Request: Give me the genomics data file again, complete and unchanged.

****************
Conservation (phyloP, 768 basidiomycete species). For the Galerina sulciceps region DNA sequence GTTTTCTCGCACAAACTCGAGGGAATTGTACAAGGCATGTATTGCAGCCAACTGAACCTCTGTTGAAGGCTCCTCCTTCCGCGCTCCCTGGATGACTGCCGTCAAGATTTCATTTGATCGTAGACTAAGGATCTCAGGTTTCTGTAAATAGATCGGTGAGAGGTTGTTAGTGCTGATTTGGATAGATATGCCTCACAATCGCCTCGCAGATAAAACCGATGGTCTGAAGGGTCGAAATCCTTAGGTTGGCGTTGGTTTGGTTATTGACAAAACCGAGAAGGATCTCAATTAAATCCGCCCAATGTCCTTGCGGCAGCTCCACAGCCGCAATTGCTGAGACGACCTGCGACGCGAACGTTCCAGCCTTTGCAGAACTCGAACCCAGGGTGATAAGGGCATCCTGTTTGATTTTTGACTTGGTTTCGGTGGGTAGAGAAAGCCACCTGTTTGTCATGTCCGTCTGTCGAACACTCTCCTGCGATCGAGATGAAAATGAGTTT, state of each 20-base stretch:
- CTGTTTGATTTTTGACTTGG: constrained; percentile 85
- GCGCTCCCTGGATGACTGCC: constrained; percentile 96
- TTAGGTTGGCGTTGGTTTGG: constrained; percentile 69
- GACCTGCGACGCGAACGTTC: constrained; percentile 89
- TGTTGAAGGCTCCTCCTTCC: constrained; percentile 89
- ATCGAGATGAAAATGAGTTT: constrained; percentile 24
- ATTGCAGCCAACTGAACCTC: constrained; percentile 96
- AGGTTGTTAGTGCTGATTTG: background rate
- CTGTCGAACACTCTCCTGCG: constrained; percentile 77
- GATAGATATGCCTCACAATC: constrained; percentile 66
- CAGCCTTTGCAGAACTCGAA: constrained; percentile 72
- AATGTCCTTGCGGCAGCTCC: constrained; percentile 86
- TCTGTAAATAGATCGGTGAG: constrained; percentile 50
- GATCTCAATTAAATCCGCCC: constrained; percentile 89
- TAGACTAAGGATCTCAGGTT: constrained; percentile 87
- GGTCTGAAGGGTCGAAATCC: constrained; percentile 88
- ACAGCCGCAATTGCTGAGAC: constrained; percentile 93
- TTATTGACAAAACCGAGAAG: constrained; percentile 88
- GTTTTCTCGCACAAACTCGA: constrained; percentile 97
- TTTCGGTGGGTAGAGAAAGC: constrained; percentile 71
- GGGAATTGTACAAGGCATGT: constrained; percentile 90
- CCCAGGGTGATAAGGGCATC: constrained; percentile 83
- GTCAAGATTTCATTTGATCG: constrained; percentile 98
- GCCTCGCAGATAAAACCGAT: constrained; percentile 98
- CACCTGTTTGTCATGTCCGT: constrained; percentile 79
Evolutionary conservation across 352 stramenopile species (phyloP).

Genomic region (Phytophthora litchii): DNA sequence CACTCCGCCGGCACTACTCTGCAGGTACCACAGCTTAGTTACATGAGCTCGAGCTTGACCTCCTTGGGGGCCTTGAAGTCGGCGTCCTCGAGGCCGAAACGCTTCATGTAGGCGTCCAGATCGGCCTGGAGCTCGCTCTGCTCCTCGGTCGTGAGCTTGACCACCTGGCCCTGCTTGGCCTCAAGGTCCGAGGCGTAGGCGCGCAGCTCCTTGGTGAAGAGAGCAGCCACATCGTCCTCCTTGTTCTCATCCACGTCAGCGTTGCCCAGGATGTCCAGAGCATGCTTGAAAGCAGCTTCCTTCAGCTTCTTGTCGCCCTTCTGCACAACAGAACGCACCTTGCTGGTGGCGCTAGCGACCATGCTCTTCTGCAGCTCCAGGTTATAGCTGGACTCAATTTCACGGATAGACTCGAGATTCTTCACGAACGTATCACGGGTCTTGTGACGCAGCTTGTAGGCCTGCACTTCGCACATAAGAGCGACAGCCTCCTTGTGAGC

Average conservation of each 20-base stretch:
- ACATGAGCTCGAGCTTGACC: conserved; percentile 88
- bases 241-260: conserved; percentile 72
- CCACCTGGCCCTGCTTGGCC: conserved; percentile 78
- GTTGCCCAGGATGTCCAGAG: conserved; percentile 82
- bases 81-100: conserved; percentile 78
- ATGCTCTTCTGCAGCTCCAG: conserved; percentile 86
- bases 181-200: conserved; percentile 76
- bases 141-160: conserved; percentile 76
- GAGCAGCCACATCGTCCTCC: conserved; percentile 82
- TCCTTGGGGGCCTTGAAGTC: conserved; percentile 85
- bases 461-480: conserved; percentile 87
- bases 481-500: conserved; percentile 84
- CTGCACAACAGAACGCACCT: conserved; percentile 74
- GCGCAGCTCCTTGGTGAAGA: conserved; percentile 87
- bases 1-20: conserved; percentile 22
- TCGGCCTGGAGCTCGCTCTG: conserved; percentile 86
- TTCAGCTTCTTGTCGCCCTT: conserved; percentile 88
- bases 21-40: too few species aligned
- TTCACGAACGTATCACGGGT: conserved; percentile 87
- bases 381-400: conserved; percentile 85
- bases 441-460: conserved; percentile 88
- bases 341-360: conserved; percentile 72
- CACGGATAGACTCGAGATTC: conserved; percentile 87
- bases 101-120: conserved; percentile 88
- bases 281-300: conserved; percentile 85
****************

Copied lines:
Conservation (phyloP, 768 basidiomycete species). For the Galerina sulciceps region DNA sequence GTTTTCTCGCACAAACTCGAGGGAATTGTACAAGGCATGTATTGCAGCCAACTGAACCTCTGTTGAAGGCTCCTCCTTCCGCGCTCCCTGGATGACTGCCGTCAAGATTTCATTTGATCGTAGACTAAGGATCTCAGGTTTCTGTAAATAGATCGGTGAGAGGTTGTTAGTGCTGATTTGGATAGATATGCCTCACAATCGCCTCGCAGATAAAACCGATGGTCTGAAGGGTCGAAATCCTTAGGTTGGCGTTGGTTTGGTTATTGACAAAACCGAGAAGGATCTCAATTAAATCCGCCCAATGTCCTTGCGGCAGCTCCACAGCCGCAATTGCTGAGACGACCTGCGACGCGAACGTTCCAGCCTTTGCAGAACTCGAACCCAGGGTGATAAGGGCATCCTGTTTGATTTTTGACTTGGTTTCGGTGGGTAGAGAAAGCCACCTGTTTGTCATGTCCGTCTGTCGAACACTCTCCTGCGATCGAGATGAAAATGAGTTT, state of each 20-base stretch:
- CTGTTTGATTTTTGACTTGG: constrained; percentile 85
- GCGCTCCCTGGATGACTGCC: constrained; percentile 96
- TTAGGTTGGCGTTGGTTTGG: constrained; percentile 69
- GACCTGCGACGCGAACGTTC: constrained; percentile 89
- TGTTGAAGGCTCCTCCTTCC: constrained; percentile 89
- ATCGAGATGAAAATGAGTTT: constrained; percentile 24
- ATTGCAGCCAACTGAACCTC: constrained; percentile 96
- AGGTTGTTAGTGCTGATTTG: background rate
- CTGTCGAACACTCTCCTGCG: constrained; percentile 77
- GATAGATATGCCTCACAATC: constrained; percentile 66
- CAGCCTTTGCAGAACTCGAA: constrained; percentile 72
- AATGTCCTTGCGGCAGCTCC: constrained; percentile 86
- TCTGTAAATAGATCGGTGAG: constrained; percentile 50
- GATCTCAATTAAATCCGCCC: constrained; percentile 89
- TAGACTAAGGATCTCAGGTT: constrained; percentile 87
- GGTCTGAAGGGTCGAAATCC: constrained; percentile 88
- ACAGCCGCAATTGCTGAGAC: constrained; percentile 93
- TTATTGACAAAACCGAGAAG: constrained; percentile 88
- GTTTTCTCGCACAAACTCGA: constrained; percentile 97
- TTTCGGTGGGTAGAGAAAGC: constrained; percentile 71
- GGGAATTGTACAAGGCATGT: constrained; percentile 90
- CCCAGGGTGATAAGGGCATC: constrained; percentile 83
- GTCAAGATTTCATTTGATCG: constrained; percentile 98
- GCCTCGCAGATAAAACCGAT: constrained; percentile 98
- CACCTGTTTGTCATGTCCGT: constrained; percentile 79
Evolutionary conservation across 352 stramenopile species (phyloP).

Genomic region (Phytophthora litchii): DNA sequence CACTCCGCCGGCACTACTCTGCAGGTACCACAGCTTAGTTACATGAGCTCGAGCTTGACCTCCTTGGGGGCCTTGAAGTCGGCGTCCTCGAGGCCGAAACGCTTCATGTAGGCGTCCAGATCGGCCTGGAGCTCGCTCTGCTCCTCGGTCGTGAGCTTGACCACCTGGCCCTGCTTGGCCTCAAGGTCCGAGGCGTAGGCGCGCAGCTCCTTGGTGAAGAGAGCAGCCACATCGTCCTCCTTGTTCTCATCCACGTCAGCGTTGCCCAGGATGTCCAGAGCATGCTTGAAAGCAGCTTCCTTCAGCTTCTTGTCGCCCTTCTGCACAACAGAACGCACCTTGCTGGTGGCGCTAGCGACCATGCTCTTCTGCAGCTCCAGGTTATAGCTGGACTCAATTTCACGGATAGACTCGAGATTCTTCACGAACGTATCACGGGTCTTGTGACGCAGCTTGTAGGCCTGCACTTCGCACATAAGAGCGACAGCCTCCTTGTGAGC

Average conservation of each 20-base stretch:
- ACATGAGCTCGAGCTTGACC: conserved; percentile 88
- bases 241-260: conserved; percentile 72
- CCACCTGGCCCTGCTTGGCC: conserved; percentile 78
- GTTGCCCAGGATGTCCAGAG: conserved; percentile 82
- bases 81-100: conserved; percentile 78
- ATGCTCTTCTGCAGCTCCAG: conserved; percentile 86
- bases 181-200: conserved; percentile 76
- bases 141-160: conserved; percentile 76
- GAGCAGCCACATCGTCCTCC: conserved; percentile 82
- TCCTTGGGGGCCTTGAAGTC: conserved; percentile 85
- bases 461-480: conserved; percentile 87
- bases 481-500: conserved; percentile 84
- CTGCACAACAGAACGCACCT: conserved; percentile 74
- GCGCAGCTCCTTGGTGAAGA: conserved; percentile 87
- bases 1-20: conserved; percentile 22
- TCGGCCTGGAGCTCGCTCTG: conserved; percentile 86
- TTCAGCTTCTTGTCGCCCTT: conserved; percentile 88
- bases 21-40: too few species aligned
- TTCACGAACGTATCACGGGT: conserved; percentile 87
- bases 381-400: conserved; percentile 85
- bases 441-460: conserved; percentile 88
- bases 341-360: conserved; percentile 72
- CACGGATAGACTCGAGATTC: conserved; percentile 87
- bases 101-120: conserved; percentile 88
- bases 281-300: conserved; percentile 85